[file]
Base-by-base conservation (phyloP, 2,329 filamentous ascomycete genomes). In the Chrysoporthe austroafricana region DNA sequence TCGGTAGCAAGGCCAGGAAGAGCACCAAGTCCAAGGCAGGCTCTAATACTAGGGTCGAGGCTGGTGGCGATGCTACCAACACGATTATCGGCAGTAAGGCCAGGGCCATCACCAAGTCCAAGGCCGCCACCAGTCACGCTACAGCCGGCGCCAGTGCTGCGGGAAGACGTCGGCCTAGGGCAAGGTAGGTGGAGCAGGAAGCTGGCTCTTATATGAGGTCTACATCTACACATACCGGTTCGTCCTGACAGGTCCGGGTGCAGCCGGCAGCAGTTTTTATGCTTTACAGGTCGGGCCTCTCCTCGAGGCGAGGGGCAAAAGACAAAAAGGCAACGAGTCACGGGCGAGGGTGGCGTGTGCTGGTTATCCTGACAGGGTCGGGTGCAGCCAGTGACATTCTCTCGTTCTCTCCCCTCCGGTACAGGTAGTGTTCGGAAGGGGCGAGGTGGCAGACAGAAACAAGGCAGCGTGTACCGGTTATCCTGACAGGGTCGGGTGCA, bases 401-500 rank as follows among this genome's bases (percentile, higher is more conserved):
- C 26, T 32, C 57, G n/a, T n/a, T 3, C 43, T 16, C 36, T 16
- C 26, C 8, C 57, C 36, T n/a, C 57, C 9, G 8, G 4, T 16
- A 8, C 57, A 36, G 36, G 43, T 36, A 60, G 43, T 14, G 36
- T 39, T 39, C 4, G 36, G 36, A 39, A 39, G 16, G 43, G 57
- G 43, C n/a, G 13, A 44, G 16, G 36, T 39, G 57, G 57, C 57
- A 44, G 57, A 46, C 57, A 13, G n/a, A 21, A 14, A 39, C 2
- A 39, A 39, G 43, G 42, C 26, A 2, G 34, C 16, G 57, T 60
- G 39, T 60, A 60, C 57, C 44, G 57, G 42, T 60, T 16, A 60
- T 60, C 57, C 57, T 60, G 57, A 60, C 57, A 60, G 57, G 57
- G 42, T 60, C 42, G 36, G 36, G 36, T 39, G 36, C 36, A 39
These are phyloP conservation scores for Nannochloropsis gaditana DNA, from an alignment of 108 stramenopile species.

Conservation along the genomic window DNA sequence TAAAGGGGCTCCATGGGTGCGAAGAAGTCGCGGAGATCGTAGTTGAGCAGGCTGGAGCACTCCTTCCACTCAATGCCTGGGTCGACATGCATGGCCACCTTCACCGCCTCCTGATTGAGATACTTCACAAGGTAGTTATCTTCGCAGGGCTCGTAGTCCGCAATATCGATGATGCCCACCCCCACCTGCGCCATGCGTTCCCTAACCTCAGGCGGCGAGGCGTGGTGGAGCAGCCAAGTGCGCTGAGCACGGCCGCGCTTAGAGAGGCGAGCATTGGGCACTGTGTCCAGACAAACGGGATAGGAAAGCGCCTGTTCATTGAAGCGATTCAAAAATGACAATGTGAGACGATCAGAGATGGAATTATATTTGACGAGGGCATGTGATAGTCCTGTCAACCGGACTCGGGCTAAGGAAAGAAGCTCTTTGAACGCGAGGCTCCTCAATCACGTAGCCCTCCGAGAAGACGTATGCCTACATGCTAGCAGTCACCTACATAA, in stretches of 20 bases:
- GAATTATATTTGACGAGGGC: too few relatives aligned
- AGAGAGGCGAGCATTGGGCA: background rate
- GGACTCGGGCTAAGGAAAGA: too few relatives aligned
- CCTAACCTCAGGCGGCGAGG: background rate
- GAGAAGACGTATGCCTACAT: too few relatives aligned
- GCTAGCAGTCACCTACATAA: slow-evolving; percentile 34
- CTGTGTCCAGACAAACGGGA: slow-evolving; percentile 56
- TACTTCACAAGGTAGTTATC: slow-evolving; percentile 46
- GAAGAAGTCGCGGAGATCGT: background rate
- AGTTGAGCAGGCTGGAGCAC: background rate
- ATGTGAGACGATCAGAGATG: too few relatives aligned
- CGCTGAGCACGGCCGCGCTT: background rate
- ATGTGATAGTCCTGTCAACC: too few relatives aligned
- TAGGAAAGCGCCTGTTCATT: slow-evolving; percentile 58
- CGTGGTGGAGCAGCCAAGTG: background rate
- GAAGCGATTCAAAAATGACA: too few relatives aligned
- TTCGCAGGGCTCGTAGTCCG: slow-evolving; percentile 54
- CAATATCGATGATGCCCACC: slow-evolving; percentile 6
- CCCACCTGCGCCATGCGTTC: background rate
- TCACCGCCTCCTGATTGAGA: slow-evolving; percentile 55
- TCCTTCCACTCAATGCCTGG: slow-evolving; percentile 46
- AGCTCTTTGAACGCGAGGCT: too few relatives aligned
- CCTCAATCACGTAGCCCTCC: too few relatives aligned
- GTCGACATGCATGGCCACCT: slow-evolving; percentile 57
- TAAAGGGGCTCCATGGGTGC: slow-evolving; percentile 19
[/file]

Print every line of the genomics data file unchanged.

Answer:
Base-by-base conservation (phyloP, 2,329 filamentous ascomycete genomes). In the Chrysoporthe austroafricana region DNA sequence TCGGTAGCAAGGCCAGGAAGAGCACCAAGTCCAAGGCAGGCTCTAATACTAGGGTCGAGGCTGGTGGCGATGCTACCAACACGATTATCGGCAGTAAGGCCAGGGCCATCACCAAGTCCAAGGCCGCCACCAGTCACGCTACAGCCGGCGCCAGTGCTGCGGGAAGACGTCGGCCTAGGGCAAGGTAGGTGGAGCAGGAAGCTGGCTCTTATATGAGGTCTACATCTACACATACCGGTTCGTCCTGACAGGTCCGGGTGCAGCCGGCAGCAGTTTTTATGCTTTACAGGTCGGGCCTCTCCTCGAGGCGAGGGGCAAAAGACAAAAAGGCAACGAGTCACGGGCGAGGGTGGCGTGTGCTGGTTATCCTGACAGGGTCGGGTGCAGCCAGTGACATTCTCTCGTTCTCTCCCCTCCGGTACAGGTAGTGTTCGGAAGGGGCGAGGTGGCAGACAGAAACAAGGCAGCGTGTACCGGTTATCCTGACAGGGTCGGGTGCA, bases 401-500 rank as follows among this genome's bases (percentile, higher is more conserved):
- C 26, T 32, C 57, G n/a, T n/a, T 3, C 43, T 16, C 36, T 16
- C 26, C 8, C 57, C 36, T n/a, C 57, C 9, G 8, G 4, T 16
- A 8, C 57, A 36, G 36, G 43, T 36, A 60, G 43, T 14, G 36
- T 39, T 39, C 4, G 36, G 36, A 39, A 39, G 16, G 43, G 57
- G 43, C n/a, G 13, A 44, G 16, G 36, T 39, G 57, G 57, C 57
- A 44, G 57, A 46, C 57, A 13, G n/a, A 21, A 14, A 39, C 2
- A 39, A 39, G 43, G 42, C 26, A 2, G 34, C 16, G 57, T 60
- G 39, T 60, A 60, C 57, C 44, G 57, G 42, T 60, T 16, A 60
- T 60, C 57, C 57, T 60, G 57, A 60, C 57, A 60, G 57, G 57
- G 42, T 60, C 42, G 36, G 36, G 36, T 39, G 36, C 36, A 39
These are phyloP conservation scores for Nannochloropsis gaditana DNA, from an alignment of 108 stramenopile species.

Conservation along the genomic window DNA sequence TAAAGGGGCTCCATGGGTGCGAAGAAGTCGCGGAGATCGTAGTTGAGCAGGCTGGAGCACTCCTTCCACTCAATGCCTGGGTCGACATGCATGGCCACCTTCACCGCCTCCTGATTGAGATACTTCACAAGGTAGTTATCTTCGCAGGGCTCGTAGTCCGCAATATCGATGATGCCCACCCCCACCTGCGCCATGCGTTCCCTAACCTCAGGCGGCGAGGCGTGGTGGAGCAGCCAAGTGCGCTGAGCACGGCCGCGCTTAGAGAGGCGAGCATTGGGCACTGTGTCCAGACAAACGGGATAGGAAAGCGCCTGTTCATTGAAGCGATTCAAAAATGACAATGTGAGACGATCAGAGATGGAATTATATTTGACGAGGGCATGTGATAGTCCTGTCAACCGGACTCGGGCTAAGGAAAGAAGCTCTTTGAACGCGAGGCTCCTCAATCACGTAGCCCTCCGAGAAGACGTATGCCTACATGCTAGCAGTCACCTACATAA, in stretches of 20 bases:
- GAATTATATTTGACGAGGGC: too few relatives aligned
- AGAGAGGCGAGCATTGGGCA: background rate
- GGACTCGGGCTAAGGAAAGA: too few relatives aligned
- CCTAACCTCAGGCGGCGAGG: background rate
- GAGAAGACGTATGCCTACAT: too few relatives aligned
- GCTAGCAGTCACCTACATAA: slow-evolving; percentile 34
- CTGTGTCCAGACAAACGGGA: slow-evolving; percentile 56
- TACTTCACAAGGTAGTTATC: slow-evolving; percentile 46
- GAAGAAGTCGCGGAGATCGT: background rate
- AGTTGAGCAGGCTGGAGCAC: background rate
- ATGTGAGACGATCAGAGATG: too few relatives aligned
- CGCTGAGCACGGCCGCGCTT: background rate
- ATGTGATAGTCCTGTCAACC: too few relatives aligned
- TAGGAAAGCGCCTGTTCATT: slow-evolving; percentile 58
- CGTGGTGGAGCAGCCAAGTG: background rate
- GAAGCGATTCAAAAATGACA: too few relatives aligned
- TTCGCAGGGCTCGTAGTCCG: slow-evolving; percentile 54
- CAATATCGATGATGCCCACC: slow-evolving; percentile 6
- CCCACCTGCGCCATGCGTTC: background rate
- TCACCGCCTCCTGATTGAGA: slow-evolving; percentile 55
- TCCTTCCACTCAATGCCTGG: slow-evolving; percentile 46
- AGCTCTTTGAACGCGAGGCT: too few relatives aligned
- CCTCAATCACGTAGCCCTCC: too few relatives aligned
- GTCGACATGCATGGCCACCT: slow-evolving; percentile 57
- TAAAGGGGCTCCATGGGTGC: slow-evolving; percentile 19